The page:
Right-wing and populist anger over Waco surged in mid-decade. Several widely circulated videotapes purported to reveal the truth of the affair, including the sinister role of government. Notable examples included Linda Thompson’s Waco: The Big Lie and the potent 1997 documentary Waco: The Rules of Engagement. The events at Waco merged with other florid conspiracy theories, such as those about the Clintons’ Whitewater real estate dealings and the death of White House aide Vincent Foster.
The conservative reaction also manifested in a radical right “patriot” movement that flirted with armed extremism and antigovernment militancy. By some estimates, by 1995 militias were attracting the support of perhaps a quarter million Americans, and groups existed in all 50 states. Also at its height in these years was an aggressive antiabortion movement pledged to engage in direct action, including the overtly terrorist Army of God.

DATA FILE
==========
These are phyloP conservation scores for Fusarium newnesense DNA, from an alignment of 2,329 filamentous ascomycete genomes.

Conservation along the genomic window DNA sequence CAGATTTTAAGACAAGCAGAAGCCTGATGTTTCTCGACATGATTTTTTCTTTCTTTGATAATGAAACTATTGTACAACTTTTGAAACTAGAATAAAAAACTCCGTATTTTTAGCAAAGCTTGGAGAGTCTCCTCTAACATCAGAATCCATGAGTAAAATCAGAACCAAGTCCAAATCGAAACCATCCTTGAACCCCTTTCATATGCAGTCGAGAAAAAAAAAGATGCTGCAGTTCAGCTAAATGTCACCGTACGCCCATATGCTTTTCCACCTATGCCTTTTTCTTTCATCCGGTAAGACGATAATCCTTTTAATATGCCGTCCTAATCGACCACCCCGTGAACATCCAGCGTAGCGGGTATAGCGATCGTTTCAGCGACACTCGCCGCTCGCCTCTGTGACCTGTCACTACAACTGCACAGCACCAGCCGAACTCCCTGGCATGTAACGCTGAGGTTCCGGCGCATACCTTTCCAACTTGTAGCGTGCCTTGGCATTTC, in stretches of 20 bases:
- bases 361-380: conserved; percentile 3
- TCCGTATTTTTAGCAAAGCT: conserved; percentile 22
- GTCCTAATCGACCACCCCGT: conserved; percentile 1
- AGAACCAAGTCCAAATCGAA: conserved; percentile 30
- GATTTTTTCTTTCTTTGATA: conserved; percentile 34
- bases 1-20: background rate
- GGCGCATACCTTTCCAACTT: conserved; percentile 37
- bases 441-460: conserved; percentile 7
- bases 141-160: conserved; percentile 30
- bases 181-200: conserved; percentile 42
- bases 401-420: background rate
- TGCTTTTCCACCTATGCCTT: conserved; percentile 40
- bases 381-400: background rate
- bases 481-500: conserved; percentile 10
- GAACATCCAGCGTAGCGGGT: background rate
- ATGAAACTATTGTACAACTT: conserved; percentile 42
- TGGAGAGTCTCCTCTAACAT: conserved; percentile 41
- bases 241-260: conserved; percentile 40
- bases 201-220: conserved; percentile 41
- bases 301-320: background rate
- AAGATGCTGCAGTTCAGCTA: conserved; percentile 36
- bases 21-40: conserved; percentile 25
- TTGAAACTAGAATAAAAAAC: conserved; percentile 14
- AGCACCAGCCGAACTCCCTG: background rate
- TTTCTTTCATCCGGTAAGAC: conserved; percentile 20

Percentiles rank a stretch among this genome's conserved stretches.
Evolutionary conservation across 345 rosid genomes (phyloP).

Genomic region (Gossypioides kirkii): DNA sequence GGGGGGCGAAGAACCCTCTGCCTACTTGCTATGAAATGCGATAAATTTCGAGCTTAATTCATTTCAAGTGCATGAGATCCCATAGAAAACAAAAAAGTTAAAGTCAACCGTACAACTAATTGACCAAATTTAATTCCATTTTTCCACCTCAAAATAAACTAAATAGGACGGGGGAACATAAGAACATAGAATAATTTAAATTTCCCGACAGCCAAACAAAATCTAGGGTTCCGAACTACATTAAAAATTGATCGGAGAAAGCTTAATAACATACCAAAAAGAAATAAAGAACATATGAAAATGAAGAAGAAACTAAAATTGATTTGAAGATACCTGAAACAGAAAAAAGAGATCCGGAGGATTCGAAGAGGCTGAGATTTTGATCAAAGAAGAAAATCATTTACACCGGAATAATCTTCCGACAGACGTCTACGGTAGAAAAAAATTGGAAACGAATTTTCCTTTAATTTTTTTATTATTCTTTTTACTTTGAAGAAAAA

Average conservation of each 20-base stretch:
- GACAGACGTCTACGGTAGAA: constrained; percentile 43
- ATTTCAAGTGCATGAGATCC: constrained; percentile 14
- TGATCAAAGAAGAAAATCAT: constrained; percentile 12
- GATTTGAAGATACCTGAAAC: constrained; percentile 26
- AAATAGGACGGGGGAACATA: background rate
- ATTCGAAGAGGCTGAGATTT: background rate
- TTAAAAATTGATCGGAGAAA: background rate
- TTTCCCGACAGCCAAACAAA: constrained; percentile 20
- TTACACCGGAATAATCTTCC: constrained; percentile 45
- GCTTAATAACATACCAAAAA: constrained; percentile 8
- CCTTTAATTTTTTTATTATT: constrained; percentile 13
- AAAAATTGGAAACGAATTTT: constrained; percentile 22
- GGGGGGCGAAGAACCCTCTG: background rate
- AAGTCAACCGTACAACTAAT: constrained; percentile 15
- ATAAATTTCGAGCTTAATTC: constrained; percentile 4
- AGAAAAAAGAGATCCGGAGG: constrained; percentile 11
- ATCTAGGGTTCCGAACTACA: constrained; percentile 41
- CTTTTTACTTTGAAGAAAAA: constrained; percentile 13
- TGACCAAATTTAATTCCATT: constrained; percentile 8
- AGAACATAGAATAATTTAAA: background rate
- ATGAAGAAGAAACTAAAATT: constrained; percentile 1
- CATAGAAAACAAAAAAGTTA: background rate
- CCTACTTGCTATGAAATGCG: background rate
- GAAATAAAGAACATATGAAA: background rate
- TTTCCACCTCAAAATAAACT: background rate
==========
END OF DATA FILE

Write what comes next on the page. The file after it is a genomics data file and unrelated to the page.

The ideological foundations of the new radical right varied enormously, from hard-core racists and neo-Nazis to more moderate conservatives who feared an assault on gun rights. In fact, the single theme unifying the various strands was that of self-defense—the idea that traditional American liberties and values were under imminent threat from an oppressive globalist-corporatist threat, an evil and probably satanic New World Order. Antigovernment sentiment merged seamlessly with explicitly religious apocalyptic fears of a kind very familiar throughout American history.
In such a vision, two incidents demonstrated the need to defend the right of free individuals to live freely apart from a corrupted society, to flee from the wrath so evidently about to come. One was the 1992 shooting at Ruby Ridge, Idaho, in which federal agents killed the wife of survivalist Randy Weaver. The other was Waco, which neatly incorporated themes of religious liberty as well as gun rights. The difference between the two, of course, was that the Ruby Ridge incident was known chiefly within the circle of convinced believers, while the name of Waco was instantly familiar worldwide. It offered vastly more potential for recruitment—and for explaining a case to the media. Without Waco, the patriot movement would never have gained the traction that it did.